As to the ‘why’ am I wondering if someone might have a grand piano that they want to down-size….turns out, there was one listing within a one-hundred mile radius of my house. It’s actually 20 minutes away.  Someone with a vintage Lester baby grand who is looking to trade it for an upright. The listing had been there since January. And, Craigslist being what it is, chances are that the listing individual forgot to delete the listing. But, there it was, so I sent the email Saturday morning.

Sunday afternoon the response came back: yes, I still have the grand and I’m still looking to downsize, with a request for photos of my piano. I took a  couple of phone pix and emailed them. Again, the email came back. “I’d like to see your piano.”

So today, I have guests come to look at and play my piano. She plays entirely by ear, mostly gospel, and sings. I read, am classically trained and have only recently-like for the past 15 years or so-started to become comfortable with lead sheets. Pure improvisation, even less comfortable. She played my piano and sang a little, very timidly. I totally understand that. I sing wonderfully when no one is around, and I’m sure it sounds great inside my head. My cats would disagree with my assessment. They think I’m exercising cat-speak.

The she asked me to play something for her. I played Schubert, stuff I learned in high school. It was obvious to us that I probably own the piano the universe meant for her to have, and she just might have mine.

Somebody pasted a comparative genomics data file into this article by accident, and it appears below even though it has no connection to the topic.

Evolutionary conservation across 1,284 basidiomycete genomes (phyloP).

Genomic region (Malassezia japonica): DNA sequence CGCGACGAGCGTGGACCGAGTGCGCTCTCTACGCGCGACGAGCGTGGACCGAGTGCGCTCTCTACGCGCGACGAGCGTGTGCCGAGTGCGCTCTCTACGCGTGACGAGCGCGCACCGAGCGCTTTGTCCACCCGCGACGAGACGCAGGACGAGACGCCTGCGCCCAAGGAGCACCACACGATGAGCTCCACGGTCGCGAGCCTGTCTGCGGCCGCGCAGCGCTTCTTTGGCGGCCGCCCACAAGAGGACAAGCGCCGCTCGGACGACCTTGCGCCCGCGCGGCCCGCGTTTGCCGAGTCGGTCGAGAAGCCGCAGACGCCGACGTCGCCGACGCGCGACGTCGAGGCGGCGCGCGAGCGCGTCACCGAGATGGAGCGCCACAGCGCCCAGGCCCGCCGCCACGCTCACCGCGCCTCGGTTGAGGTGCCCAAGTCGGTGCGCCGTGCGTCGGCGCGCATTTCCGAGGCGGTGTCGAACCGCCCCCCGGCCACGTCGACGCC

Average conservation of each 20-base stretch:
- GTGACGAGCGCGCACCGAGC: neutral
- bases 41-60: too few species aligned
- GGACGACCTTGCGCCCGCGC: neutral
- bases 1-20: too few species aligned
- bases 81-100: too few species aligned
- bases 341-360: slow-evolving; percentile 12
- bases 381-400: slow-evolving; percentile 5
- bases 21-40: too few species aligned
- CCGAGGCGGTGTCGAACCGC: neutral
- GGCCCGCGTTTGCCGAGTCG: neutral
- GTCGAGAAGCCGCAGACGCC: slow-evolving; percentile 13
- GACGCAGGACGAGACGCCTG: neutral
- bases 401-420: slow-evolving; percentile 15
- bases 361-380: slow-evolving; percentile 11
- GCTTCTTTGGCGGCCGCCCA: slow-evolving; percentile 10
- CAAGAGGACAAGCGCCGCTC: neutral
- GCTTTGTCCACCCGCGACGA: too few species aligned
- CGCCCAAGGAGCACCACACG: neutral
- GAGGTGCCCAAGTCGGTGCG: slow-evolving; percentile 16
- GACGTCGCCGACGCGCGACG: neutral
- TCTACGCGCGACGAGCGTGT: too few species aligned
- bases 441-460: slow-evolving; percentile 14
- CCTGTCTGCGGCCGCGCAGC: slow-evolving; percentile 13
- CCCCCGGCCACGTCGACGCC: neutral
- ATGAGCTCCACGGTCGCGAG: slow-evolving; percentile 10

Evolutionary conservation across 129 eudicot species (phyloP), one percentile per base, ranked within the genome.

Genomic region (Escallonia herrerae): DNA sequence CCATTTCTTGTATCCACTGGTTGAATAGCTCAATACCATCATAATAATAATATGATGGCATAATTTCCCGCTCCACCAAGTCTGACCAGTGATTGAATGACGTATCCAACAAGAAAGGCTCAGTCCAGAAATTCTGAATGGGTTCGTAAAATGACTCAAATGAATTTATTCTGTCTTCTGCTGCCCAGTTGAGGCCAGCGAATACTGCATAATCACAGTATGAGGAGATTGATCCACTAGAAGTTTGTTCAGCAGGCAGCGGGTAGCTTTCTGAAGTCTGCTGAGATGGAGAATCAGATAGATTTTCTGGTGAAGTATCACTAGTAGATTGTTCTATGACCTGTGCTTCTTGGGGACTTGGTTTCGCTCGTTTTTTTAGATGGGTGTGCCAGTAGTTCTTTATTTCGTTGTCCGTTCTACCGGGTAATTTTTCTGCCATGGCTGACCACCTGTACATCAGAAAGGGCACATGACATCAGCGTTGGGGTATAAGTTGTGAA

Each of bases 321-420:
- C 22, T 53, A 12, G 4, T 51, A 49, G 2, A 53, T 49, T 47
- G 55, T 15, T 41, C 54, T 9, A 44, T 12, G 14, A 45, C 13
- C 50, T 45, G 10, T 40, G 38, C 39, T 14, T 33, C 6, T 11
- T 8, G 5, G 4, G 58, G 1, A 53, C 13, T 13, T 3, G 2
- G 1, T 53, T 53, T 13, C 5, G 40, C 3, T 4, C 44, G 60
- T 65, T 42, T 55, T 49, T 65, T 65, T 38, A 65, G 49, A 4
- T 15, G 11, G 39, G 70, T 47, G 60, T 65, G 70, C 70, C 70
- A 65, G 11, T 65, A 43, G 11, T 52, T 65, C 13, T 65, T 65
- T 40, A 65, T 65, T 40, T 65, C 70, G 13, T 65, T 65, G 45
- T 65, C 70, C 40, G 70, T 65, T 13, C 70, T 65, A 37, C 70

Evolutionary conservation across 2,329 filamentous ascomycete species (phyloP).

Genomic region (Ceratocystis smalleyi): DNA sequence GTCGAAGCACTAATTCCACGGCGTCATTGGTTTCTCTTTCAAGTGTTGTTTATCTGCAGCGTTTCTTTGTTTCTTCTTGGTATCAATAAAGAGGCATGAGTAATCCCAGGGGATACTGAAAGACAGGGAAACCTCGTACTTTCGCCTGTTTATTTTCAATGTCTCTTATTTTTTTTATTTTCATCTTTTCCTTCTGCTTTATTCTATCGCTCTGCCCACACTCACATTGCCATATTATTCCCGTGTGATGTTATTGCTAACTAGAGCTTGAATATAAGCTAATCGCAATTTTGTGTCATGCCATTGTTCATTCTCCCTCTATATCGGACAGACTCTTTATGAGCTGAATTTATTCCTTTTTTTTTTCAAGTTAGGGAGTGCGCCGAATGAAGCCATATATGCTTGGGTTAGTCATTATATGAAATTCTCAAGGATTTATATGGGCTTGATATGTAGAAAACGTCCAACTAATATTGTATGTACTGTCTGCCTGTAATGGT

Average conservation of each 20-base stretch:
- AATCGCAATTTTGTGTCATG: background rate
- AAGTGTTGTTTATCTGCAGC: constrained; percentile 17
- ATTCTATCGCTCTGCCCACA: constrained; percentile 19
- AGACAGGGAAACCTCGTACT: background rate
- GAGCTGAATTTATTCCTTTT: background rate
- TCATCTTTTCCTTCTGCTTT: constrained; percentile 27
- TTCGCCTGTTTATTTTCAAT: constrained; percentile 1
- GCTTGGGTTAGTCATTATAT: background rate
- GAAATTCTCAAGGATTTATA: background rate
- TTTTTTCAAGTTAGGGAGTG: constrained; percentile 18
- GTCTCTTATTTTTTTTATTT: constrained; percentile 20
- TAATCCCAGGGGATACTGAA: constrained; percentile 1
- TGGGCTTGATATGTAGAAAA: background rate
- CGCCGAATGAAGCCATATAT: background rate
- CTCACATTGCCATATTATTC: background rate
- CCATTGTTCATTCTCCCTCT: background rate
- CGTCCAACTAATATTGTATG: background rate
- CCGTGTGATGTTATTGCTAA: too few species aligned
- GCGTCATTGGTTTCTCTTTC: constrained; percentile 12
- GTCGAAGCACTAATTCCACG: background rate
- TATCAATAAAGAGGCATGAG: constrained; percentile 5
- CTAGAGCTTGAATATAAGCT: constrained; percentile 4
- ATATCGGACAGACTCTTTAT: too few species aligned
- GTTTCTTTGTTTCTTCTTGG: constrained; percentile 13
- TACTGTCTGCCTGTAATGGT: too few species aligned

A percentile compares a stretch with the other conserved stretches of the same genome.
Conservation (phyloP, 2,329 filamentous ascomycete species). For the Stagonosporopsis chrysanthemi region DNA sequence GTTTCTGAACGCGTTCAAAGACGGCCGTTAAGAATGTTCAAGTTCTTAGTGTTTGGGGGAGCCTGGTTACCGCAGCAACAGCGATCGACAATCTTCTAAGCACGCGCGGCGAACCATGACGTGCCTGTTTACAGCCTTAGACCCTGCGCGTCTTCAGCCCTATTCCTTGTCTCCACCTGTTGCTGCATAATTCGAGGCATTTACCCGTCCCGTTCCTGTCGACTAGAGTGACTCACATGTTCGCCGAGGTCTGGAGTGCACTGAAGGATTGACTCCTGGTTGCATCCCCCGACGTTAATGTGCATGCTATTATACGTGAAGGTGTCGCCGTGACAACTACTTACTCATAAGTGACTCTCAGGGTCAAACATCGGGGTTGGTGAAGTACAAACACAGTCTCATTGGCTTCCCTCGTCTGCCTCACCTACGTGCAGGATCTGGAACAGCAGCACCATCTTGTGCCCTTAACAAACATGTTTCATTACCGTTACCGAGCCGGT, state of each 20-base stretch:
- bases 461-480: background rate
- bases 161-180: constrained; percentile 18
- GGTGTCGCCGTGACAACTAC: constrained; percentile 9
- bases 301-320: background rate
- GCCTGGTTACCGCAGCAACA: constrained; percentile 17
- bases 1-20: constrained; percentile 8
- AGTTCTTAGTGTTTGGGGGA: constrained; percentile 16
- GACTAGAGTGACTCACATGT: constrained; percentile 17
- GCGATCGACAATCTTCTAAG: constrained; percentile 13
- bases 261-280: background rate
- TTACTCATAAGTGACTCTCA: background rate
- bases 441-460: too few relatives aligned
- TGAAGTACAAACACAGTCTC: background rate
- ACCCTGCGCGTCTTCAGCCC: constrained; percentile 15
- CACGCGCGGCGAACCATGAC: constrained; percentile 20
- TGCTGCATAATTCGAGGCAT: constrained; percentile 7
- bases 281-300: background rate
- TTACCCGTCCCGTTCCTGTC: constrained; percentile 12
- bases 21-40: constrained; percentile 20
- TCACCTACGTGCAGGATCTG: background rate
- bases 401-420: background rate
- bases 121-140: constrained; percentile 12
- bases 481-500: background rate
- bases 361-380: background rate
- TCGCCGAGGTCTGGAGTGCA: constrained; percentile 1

She and her husband left, wanting to discuss their next move. He bought the piano for her as a gift and she may not want to part with it. Or he may not want her to part with it. But he did enjoy listening to her play and sing, and he also seemed to enjoy listening to me play my little Schubert.

I bought my piano after selling the vintage Baldwin baby grand my parents bought for me when I was in the ninth grade. My piano teacher at the time know the Baldwin’s owner, and knew that it wasn’t being played. I remember going to the woman’s home to see and play it. She had purchased it for her daughter, who never really took to it. It was beautifully placed in her living room, the lid covered with family photos. It hadn’t been played in years. I played Beethoven. She didn’t really want to sell it, but after we left she contacted my teacher and told her she wanted me to have it. I sold it almost 23 years ago, when I discovered I was pregnant with Wubby. We needed a house more than I needed a grand piano, but I didn’t think I could exist without one in my house.

All these years later, Wubby is grown and on his own, sort of. And Kate will be here for one more year and then…..empty nest.  This particular baby grand may or may not be the one the universe has waiting for me.

But I’m beginning to think that there IS a baby grand out there somewhere, with my name on it.